Wednesday, July 27, 2022

2022.07.27 Hopewell @Home ▫ 1 Kings 20

Read 1 Kings 20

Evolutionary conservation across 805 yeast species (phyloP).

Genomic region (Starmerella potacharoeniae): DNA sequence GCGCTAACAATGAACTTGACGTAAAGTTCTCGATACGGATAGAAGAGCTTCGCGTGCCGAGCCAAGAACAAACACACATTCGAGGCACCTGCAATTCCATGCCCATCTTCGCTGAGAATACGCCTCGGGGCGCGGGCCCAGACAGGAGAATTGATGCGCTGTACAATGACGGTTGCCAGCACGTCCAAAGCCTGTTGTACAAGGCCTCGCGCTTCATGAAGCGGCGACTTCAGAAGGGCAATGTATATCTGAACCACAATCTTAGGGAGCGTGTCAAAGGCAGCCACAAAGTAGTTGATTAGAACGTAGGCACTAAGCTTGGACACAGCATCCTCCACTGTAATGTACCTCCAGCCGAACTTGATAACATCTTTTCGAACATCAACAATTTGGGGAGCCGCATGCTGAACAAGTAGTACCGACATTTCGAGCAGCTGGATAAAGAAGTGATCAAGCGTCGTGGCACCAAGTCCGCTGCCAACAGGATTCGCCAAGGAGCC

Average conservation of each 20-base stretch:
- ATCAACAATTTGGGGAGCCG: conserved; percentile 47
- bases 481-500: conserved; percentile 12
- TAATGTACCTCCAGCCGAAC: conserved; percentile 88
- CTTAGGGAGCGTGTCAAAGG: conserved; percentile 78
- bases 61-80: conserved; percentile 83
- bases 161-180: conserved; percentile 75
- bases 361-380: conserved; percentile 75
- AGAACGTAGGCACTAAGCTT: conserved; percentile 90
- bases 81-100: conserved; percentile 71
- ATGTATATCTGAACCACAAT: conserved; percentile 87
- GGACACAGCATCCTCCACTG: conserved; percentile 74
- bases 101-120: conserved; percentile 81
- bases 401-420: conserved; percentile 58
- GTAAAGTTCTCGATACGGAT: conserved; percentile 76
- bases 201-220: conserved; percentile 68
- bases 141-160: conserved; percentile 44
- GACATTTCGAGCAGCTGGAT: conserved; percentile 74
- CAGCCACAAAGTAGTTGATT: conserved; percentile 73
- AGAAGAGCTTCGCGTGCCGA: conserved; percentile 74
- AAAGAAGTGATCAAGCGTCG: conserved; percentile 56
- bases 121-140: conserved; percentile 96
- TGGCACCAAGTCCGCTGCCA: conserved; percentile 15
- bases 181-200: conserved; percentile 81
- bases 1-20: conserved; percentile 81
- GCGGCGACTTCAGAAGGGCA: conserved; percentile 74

Questions from the Scripture text: Who gathered whom in 1 Kings 20:1? Who were with him? What did they have? Where did he go? What two things did he do there? Whom did he send to whom (1 Kings 20:2)? What did they say—what three things did he claim (1 Kings 20:3)? How did Ahab answer (1 Kings 20:41 Kings 20:7)? What did the messengers next demand (1 Kings 20:5-6)? What does Ahab tell his people Ben-Hadad is seeking (1 Kings 20:7)? How do they answer Ahab (1 Kings 20:8)? So how does he answer Ben-Hadad (1 Kings 20:9)? Now how does Ben-Hadad respond (1 Kings 20:10)? How does Ahab respond to this bluster (1 Kings 20:11)? What were the 1 Kings 20:1 coalition doing when they heard Ahab’s response (1 Kings 20:12)? What does Ben-Hadad tell them to do? Who suddenly approaches Ahab in 1 Kings 20:13? What will Yahweh do? Why? For what particular instructions does Ahab ask in 1 Kings 20:14? How many leaders and people does he have (1 Kings 20:15)? What is the 1 Kings 20:1 coalition doing at what time of day in 1 Kings 20:16? Whom does Ahab send out first (1 Kings 20:17)? Who see them? What does Ben-Hadad say to do (1 Kings 20:18)? Who were with each young leader (1 Kings 20:19)? What they each do (1 Kings 20:20)? What do the Syrians do? And Israel? But where does Ben-Hadad go? What is the outcome (1 Kings 20:21)? What news does the prophet now give Ahab (1 Kings 20:22)? Who speak in 1 Kings 20:23? To what do they attribute Israel’s win? What strategy do they suggest (1 Kings 20:24-25)? What happens in the spring (1 Kings 20:26-27)? What does Israel’s army look like (verse 27)? What do the Syrians do? What is Yahweh going to do (1 Kings 20:28)? Why? How long until the battle is engaged (1 Kings 20:29)? How many do Israel kill? Where do the rest go (1 Kings 20:30)? Who kills how many of them? Where does Ben-Hadad go? Now what do his servants tell him (1 Kings 20:31)? And what do they suggest? What do they do in 1 Kings 20:32? How does Ahab answer? What are they encouraged to do by this answer (1 Kings 20:33)? To what agreement do they come (1 Kings 20:34)? Who says what to whom in 1 Kings 20:35? By what word? What does the man (not) do? What does the prophet say will happen (1 Kings 20:36)? What happens? How does the second try go (1 Kings 20:37)? For what did the prophet need his injury (1 Kings 20:38)? What story does he tell whom in 1 Kings 20:39-40? What sentence does the king pronounce? Now what does the prophet do (1 Kings 20:41)? And what does Ahab see? For what sin is Ahab finally condemned (1 Kings 20:42)? How does Ahab respond (1 Kings 20:43)?